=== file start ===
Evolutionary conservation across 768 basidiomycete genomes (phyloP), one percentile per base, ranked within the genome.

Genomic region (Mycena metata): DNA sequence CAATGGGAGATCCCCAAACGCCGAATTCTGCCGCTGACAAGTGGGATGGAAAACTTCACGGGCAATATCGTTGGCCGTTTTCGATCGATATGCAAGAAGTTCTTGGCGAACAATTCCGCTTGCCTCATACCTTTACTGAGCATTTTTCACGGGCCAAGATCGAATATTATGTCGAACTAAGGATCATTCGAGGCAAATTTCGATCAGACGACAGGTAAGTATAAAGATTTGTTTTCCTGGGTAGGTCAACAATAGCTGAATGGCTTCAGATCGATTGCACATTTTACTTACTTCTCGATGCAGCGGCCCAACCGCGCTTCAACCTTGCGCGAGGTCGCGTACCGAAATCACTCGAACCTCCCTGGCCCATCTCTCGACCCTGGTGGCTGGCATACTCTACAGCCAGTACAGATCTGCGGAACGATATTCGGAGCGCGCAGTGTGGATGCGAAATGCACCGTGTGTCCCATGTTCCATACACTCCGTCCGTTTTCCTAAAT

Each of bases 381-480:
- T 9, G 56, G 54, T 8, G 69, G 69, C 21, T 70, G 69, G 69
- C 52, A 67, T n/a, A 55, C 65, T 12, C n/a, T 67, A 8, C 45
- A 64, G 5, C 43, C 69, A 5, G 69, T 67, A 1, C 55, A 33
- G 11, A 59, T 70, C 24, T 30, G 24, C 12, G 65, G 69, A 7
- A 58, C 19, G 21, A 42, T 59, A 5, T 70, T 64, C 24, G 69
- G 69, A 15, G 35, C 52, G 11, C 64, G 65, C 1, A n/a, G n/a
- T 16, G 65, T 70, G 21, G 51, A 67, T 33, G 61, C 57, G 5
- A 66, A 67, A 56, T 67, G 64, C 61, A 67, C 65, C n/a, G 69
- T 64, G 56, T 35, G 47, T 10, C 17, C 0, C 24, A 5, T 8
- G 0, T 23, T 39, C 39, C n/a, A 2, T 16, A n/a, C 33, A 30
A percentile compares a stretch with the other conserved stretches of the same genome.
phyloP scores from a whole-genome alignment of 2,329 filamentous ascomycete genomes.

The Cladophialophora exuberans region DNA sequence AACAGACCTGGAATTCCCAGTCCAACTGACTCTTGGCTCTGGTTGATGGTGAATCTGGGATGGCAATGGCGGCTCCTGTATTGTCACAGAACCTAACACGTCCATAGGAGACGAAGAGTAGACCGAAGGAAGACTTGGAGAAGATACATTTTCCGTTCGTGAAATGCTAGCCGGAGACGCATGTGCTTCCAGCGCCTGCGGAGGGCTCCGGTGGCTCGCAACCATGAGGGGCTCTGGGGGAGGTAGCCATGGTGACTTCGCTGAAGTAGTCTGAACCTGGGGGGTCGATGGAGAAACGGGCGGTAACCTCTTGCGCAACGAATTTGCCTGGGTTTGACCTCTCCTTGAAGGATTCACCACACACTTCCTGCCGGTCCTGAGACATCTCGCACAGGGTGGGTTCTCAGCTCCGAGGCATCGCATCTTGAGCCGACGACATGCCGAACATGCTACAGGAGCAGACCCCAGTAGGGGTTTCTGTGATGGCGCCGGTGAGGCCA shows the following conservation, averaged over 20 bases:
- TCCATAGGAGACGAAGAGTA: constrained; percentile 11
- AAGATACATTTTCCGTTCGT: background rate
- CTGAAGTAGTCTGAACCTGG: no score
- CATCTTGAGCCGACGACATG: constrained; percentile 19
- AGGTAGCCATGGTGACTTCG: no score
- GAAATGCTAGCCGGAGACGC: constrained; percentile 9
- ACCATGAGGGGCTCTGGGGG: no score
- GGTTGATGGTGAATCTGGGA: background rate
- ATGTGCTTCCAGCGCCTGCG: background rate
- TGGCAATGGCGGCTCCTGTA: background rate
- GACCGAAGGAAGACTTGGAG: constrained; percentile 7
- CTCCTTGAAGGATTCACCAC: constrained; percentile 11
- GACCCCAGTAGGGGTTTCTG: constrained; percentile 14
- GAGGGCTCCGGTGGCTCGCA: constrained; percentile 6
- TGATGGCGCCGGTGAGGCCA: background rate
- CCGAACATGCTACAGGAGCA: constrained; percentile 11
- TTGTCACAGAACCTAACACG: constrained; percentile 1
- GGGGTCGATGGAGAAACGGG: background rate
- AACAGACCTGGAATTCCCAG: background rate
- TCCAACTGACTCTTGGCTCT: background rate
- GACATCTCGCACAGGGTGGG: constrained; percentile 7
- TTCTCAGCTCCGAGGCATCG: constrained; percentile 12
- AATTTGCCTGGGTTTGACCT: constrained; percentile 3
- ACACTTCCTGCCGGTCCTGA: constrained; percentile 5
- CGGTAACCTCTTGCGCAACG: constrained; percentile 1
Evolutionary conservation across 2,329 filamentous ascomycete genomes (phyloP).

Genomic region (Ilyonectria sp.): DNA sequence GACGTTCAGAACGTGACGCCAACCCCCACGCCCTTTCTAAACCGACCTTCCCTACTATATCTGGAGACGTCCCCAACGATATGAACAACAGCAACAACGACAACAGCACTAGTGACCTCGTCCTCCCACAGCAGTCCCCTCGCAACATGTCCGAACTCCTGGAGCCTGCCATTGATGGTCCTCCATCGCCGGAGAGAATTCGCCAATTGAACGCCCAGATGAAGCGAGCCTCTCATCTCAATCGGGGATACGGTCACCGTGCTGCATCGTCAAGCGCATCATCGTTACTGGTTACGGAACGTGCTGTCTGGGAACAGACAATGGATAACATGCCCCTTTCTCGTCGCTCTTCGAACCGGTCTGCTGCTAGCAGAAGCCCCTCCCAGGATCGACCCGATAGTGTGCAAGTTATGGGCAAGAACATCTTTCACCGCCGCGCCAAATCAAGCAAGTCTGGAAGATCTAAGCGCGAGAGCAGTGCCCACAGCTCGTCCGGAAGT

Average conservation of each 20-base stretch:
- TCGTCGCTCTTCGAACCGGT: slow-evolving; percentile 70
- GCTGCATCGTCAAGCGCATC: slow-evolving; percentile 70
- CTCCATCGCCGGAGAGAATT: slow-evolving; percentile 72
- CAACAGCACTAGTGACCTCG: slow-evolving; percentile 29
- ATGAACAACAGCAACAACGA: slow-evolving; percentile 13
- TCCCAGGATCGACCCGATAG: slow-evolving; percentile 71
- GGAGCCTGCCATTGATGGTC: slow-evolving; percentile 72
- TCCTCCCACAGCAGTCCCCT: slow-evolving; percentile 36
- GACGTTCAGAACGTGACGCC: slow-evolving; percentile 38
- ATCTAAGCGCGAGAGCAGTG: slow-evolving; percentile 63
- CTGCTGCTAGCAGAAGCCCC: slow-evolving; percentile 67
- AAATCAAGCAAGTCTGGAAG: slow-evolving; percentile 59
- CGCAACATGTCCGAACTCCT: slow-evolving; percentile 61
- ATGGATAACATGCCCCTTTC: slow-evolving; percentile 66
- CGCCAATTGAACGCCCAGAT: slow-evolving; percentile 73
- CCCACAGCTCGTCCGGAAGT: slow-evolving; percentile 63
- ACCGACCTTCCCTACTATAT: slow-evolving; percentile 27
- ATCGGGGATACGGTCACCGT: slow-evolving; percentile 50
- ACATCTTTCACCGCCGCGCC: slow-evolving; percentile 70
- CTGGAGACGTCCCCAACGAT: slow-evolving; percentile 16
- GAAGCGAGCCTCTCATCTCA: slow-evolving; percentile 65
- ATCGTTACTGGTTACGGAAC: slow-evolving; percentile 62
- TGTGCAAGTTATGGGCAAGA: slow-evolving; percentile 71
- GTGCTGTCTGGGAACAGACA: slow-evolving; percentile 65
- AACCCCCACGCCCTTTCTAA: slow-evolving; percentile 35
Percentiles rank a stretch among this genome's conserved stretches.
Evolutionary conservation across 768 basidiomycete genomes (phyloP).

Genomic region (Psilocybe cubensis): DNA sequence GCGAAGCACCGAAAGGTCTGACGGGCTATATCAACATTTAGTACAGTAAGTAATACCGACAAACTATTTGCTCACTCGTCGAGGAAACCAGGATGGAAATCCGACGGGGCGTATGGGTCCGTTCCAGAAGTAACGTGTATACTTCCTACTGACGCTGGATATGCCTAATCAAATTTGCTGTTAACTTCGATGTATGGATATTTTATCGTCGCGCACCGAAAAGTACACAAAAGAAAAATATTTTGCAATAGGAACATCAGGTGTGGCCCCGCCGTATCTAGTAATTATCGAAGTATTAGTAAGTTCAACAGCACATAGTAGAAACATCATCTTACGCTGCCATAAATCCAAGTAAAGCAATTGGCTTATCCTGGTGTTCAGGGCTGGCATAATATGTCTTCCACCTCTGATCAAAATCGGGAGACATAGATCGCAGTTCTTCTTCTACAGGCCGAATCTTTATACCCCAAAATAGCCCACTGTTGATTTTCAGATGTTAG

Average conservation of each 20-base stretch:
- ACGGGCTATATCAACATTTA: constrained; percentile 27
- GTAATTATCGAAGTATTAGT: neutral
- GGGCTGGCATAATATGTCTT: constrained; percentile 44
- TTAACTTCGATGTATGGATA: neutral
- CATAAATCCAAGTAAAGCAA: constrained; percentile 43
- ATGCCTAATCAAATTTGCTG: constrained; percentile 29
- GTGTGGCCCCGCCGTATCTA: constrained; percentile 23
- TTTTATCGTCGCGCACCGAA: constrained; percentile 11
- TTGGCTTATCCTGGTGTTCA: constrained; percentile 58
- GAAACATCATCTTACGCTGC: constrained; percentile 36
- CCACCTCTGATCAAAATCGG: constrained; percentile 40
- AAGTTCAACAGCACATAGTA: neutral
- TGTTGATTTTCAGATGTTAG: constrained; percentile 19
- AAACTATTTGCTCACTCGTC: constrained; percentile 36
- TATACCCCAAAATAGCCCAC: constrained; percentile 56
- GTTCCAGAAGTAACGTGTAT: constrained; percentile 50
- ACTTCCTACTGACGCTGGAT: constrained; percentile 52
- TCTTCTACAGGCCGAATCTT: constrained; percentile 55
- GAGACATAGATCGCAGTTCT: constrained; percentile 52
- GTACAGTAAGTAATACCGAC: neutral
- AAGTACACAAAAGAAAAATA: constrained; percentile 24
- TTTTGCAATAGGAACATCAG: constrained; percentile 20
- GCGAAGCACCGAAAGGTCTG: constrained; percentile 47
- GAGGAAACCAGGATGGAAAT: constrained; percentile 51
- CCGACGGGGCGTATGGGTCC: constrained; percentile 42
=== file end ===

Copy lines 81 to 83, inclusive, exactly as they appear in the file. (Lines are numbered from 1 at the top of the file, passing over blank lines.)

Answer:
- TTTTATCGTCGCGCACCGAA: constrained; percentile 11
- TTGGCTTATCCTGGTGTTCA: constrained; percentile 58
- GAAACATCATCTTACGCTGC: constrained; percentile 36